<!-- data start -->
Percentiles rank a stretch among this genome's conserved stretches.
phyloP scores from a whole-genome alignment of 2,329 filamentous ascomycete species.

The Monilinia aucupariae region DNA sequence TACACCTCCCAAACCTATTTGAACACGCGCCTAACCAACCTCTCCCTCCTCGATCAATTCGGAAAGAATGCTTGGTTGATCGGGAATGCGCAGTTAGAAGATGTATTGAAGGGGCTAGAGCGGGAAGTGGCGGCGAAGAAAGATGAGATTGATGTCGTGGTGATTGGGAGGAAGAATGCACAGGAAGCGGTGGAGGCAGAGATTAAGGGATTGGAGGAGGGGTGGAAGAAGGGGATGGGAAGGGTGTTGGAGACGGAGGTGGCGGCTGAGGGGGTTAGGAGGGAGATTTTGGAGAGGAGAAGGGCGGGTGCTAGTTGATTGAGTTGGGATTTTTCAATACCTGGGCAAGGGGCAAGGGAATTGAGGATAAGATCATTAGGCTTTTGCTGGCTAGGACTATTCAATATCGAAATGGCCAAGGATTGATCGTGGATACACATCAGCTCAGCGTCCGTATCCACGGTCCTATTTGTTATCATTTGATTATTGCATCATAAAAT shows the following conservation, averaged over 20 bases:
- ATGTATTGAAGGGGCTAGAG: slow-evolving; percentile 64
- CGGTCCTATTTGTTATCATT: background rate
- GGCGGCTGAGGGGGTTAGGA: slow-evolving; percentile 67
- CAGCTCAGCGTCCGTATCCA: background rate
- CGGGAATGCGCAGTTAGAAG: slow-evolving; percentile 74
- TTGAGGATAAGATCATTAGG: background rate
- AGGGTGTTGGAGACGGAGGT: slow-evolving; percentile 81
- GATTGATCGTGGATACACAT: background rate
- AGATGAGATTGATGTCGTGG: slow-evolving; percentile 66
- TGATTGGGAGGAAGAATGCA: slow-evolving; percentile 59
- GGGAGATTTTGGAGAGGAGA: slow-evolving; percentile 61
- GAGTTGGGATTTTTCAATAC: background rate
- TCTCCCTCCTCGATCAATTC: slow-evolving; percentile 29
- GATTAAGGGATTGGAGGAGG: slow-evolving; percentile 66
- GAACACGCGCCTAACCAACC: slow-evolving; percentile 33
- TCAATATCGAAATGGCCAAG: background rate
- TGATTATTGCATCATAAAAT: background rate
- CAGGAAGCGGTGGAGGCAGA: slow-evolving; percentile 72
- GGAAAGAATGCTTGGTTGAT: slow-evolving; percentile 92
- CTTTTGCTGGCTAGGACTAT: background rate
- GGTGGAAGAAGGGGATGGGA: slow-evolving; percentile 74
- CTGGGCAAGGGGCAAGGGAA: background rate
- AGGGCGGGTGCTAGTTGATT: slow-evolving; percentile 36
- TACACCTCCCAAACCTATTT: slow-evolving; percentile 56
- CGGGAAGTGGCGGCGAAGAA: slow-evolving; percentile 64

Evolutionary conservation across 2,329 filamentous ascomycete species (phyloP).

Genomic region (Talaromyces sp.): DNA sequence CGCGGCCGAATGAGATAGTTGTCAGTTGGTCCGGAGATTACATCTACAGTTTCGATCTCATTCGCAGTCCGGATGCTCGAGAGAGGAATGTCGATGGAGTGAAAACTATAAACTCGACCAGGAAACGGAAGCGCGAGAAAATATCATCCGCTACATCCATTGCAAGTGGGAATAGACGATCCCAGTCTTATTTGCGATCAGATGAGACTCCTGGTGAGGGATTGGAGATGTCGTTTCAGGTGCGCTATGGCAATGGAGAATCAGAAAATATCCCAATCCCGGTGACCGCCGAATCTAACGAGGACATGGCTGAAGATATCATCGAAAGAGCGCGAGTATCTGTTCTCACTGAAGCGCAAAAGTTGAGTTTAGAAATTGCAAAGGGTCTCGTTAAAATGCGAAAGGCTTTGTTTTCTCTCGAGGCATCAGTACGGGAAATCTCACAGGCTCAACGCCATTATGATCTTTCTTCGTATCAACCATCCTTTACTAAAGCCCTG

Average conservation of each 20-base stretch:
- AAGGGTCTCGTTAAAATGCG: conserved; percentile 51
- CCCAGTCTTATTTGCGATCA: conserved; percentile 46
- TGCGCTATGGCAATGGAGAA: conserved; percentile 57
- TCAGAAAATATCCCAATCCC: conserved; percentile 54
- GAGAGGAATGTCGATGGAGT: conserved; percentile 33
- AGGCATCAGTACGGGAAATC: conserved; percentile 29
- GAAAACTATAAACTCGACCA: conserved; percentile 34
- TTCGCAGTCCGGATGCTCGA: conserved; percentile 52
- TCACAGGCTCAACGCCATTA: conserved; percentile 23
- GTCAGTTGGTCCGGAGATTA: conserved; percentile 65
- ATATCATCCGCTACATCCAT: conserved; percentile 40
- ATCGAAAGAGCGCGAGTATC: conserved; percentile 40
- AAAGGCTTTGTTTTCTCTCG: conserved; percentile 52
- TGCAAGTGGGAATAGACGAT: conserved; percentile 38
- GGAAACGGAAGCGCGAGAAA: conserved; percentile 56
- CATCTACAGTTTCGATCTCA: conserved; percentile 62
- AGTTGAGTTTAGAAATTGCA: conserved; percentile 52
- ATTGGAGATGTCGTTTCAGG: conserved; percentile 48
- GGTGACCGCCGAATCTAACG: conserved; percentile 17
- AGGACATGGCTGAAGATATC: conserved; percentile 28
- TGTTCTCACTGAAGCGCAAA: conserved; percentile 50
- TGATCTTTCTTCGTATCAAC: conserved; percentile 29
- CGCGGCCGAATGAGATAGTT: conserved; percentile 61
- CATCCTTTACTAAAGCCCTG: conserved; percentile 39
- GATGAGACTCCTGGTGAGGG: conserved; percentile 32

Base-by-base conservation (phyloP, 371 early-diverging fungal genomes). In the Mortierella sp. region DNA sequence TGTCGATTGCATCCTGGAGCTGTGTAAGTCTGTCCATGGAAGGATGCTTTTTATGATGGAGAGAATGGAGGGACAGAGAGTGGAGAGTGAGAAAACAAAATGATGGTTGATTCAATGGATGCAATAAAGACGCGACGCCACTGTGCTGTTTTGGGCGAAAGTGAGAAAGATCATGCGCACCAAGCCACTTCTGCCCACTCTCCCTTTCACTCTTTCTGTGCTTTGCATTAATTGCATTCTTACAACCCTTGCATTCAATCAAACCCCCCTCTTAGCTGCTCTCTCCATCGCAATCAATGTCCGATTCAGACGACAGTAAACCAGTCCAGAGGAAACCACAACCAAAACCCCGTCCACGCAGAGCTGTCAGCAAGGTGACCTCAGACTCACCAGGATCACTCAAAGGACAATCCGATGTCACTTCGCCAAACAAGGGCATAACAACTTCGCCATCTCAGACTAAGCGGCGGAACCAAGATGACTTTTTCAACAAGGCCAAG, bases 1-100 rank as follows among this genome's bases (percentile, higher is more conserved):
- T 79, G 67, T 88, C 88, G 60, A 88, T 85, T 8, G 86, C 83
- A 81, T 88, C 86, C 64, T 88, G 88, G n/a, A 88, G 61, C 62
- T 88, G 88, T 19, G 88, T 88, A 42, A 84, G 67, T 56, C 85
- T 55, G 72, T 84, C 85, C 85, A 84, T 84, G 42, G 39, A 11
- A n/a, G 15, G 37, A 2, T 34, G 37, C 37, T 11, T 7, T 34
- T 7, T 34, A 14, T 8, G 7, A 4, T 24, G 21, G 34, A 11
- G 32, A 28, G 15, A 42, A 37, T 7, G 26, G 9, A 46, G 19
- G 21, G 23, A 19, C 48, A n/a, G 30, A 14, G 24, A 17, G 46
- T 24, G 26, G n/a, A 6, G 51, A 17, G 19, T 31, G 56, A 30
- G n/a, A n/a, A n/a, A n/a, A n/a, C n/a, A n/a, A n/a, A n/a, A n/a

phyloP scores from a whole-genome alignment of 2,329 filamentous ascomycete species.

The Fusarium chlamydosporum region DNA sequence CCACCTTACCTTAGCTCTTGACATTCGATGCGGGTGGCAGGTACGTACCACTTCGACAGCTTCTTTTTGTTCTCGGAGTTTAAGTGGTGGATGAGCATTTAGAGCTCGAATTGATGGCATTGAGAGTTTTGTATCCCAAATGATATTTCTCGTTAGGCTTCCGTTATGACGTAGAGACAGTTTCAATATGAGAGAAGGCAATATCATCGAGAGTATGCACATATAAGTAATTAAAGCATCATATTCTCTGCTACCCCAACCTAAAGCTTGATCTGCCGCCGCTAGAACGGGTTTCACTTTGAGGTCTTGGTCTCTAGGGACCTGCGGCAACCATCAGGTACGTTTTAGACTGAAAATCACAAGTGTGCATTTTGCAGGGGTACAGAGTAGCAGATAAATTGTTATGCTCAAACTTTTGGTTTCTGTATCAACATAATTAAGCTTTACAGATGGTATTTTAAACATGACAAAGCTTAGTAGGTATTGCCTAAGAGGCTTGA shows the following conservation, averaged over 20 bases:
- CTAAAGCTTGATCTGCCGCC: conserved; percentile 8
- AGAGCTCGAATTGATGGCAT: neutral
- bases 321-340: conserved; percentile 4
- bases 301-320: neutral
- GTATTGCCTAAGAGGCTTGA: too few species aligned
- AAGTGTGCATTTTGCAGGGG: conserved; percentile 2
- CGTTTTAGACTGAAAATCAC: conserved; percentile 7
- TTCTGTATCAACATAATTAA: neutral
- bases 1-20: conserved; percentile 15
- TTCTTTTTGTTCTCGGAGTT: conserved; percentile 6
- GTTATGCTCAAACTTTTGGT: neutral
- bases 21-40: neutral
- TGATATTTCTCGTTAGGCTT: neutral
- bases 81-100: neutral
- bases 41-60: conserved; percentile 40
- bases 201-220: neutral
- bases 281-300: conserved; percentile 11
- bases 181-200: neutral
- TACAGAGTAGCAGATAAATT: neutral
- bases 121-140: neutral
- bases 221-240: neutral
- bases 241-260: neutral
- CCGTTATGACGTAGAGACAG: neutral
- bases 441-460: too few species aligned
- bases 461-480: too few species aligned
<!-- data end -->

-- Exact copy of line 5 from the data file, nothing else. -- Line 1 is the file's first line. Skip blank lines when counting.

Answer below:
- CGGTCCTATTTGTTATCATT: background rate